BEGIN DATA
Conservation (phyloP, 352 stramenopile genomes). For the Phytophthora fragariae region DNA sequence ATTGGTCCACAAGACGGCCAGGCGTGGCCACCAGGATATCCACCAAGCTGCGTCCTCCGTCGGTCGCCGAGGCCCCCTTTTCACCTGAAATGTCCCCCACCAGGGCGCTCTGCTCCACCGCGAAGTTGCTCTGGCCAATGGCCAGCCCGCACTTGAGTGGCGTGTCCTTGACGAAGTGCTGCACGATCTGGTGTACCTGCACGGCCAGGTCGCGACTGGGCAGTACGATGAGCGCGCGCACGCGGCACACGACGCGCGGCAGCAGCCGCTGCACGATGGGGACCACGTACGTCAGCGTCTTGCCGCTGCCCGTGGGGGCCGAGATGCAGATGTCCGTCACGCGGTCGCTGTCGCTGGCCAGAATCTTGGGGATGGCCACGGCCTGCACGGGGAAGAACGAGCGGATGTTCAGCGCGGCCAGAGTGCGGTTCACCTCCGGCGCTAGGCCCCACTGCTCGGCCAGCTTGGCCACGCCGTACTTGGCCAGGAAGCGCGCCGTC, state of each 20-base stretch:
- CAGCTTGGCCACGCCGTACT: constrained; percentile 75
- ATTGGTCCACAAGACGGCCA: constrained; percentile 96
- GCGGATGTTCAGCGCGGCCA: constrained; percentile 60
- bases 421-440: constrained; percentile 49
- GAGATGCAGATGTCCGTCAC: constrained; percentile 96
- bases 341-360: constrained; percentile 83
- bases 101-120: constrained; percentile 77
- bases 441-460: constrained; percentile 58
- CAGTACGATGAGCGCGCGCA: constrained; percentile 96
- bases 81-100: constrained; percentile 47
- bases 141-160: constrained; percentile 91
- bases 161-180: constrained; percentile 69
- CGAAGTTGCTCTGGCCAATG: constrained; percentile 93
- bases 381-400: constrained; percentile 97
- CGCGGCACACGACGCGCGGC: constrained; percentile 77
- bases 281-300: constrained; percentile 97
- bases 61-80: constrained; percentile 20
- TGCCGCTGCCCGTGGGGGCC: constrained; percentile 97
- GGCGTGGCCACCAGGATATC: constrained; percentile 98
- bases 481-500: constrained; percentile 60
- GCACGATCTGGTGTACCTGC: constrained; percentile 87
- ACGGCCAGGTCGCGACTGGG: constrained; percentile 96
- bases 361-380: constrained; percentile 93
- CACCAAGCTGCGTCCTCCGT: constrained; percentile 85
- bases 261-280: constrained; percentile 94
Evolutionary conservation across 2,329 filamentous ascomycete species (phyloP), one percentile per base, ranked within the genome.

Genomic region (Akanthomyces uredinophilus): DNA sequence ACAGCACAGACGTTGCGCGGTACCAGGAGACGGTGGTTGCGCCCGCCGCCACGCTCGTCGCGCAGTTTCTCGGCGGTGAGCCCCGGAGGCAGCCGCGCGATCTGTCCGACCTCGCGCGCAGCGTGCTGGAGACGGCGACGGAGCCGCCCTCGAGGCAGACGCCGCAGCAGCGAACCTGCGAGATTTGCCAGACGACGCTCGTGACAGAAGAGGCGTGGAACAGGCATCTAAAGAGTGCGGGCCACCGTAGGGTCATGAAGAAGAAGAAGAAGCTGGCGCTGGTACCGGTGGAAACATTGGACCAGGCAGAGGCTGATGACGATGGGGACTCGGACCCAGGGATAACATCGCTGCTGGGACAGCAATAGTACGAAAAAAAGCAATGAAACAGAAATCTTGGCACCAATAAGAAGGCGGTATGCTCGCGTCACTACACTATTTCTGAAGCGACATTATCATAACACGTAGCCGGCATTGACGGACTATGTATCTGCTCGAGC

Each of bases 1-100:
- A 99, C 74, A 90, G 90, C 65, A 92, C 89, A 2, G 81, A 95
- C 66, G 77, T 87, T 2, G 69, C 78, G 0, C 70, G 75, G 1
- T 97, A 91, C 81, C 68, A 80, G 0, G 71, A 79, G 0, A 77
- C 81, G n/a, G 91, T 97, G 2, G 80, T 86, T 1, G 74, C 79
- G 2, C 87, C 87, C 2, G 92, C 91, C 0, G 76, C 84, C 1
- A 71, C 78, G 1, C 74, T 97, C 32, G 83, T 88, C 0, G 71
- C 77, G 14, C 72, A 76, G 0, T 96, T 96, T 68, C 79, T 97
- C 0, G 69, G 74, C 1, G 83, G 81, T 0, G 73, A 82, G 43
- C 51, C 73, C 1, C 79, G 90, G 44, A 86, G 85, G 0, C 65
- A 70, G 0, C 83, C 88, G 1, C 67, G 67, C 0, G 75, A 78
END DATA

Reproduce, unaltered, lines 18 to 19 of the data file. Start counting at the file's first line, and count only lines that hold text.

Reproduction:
- bases 61-80: constrained; percentile 20
- TGCCGCTGCCCGTGGGGGCC: constrained; percentile 97